Deaf Side Story: Deaf Sharks,
Hearing Jets, and a Classic American Musical
Every other kind of production expenditure, from staples to glue to scripts and costumes, is Diane’s problem. Her departmental purse strings remain tight, so a great deal of community support will be required to make ends meet. The grant proposal, which includes a detailed budget, assumes alumni donations of at least two thousand dollars, together with grants from other foundations totaling not less than seventeen hundred dollars. Ticket sales from the show itself will hopefully total $880, with the show expected to run for eight days over two successive Thursday-through-Saturday schedules. Privately, Diane hopes to funnel ticket income from Ghosts toward West Side Story, but she knows from past experience that monies generated by a given Mac department––theater in particular––do not always wind up back in the same coffers. Mac has many needs (the biology labs are a particular concern as of February 1999) and accounts get juggled to make ends meet. Diane finds this frustrating but freely admits that she has had tremendous administrative support, and thanks in no small part to Amy Wolff Stein’s donation, Diane has generally received the funds she has asked for. The contrast between 1999 and her first weeks in her new position remains striking. When she first approached Dean Jim Goulding in 1997 and asked about her theater budget, he replied, “What budget?”
Christopher Smith has signed on, although communication between Diane and Christopher is difficult and, so far, slow. Telephone calls aside, and with Christopher still in Chicago, Toronto, and elsewhere, e-mail has been the principal vehicle for discussions between director and choreographer. The catch: Diane’s native language is English, whereas Christopher prefers ASL. ASL is not, as many nonpractitioners may think, a signed equivalent of English. Instead, it is an entirely separate language with its own grammatical structure, syntax, and internal peculiarities.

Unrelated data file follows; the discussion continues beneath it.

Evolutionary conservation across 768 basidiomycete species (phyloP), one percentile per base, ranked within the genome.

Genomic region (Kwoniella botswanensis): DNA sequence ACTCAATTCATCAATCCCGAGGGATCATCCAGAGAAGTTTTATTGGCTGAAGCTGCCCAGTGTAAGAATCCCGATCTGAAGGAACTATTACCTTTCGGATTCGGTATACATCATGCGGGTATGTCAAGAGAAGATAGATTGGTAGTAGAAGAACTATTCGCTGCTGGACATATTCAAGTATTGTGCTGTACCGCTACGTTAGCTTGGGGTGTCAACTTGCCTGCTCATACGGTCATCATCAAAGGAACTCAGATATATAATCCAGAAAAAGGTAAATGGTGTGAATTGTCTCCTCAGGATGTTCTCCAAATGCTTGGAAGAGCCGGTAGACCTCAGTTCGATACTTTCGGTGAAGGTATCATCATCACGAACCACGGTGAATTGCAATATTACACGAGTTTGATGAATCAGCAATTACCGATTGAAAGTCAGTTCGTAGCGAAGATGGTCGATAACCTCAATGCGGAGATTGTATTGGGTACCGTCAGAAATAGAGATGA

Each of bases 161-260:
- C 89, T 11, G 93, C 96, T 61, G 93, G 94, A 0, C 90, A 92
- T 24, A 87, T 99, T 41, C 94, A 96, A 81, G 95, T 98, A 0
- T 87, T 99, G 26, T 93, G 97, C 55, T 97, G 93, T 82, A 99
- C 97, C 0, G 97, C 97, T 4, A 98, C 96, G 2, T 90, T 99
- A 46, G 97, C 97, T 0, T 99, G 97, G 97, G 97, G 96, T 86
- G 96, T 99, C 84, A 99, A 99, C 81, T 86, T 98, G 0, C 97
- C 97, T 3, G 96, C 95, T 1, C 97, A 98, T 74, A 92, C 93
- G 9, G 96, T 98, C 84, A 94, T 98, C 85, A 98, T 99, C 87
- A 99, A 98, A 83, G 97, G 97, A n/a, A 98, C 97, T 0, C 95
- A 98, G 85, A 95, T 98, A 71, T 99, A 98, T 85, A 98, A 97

Jumping from a visual language to a written language and back again reveals innumerable translational challenges, and nowhere is this more evident than in e-mail. In Christopher’s e-mails, emotion takes precedence over standard English grammar, and many messages begin with typed exclamations of, “Oh, Diane!” He frequently sets these off in parentheses. One full sentence in an e-mail sent February 22, 1999, reads, “Diane (smiling).” It is ironic that many hearing users of e-mail have not adopted similar practices; after all, the impetus for such inclusions is the physical separation that e-mail implies. The addition of facial expressions or parenthetical emotions is not so much a “deafism” as it is an attempt to bridge e-mail’s obvious visual deficiencies.
What Christopher keeps to himself is his fear that he won’t be up to the task. Although he has choreographed many shows, he has only once attempted to coordinate a full production combining hearing and deaf performers––and that show, an adaptation of Ain’t Misbehavin’, the story of and tribute to Fats Waller, had a cast of only six (two hearing, four deaf). In 1992, Christopher’s Ain’t Misbehavin’ had a short but successful run in Chicago, moving from the South Shore Cultural Center to a downtown venue and playing to thousands of high schoolers, mostly hearing. One notable difference between Ain’t Misbehavin’ and West Side Story: every member of the Ain’t Misbehavin’ troupe was fluent in ASL, thus eliminating the constant need for interpreters and the inevitable delays in communication that will soon burden West Side Story. Anticipating this, even ten months in advance of the first auditions, gives Christopher pause. Will it work? Can it work? And if the West Side ship starts sinking, who will be sufficiently experienced to save it?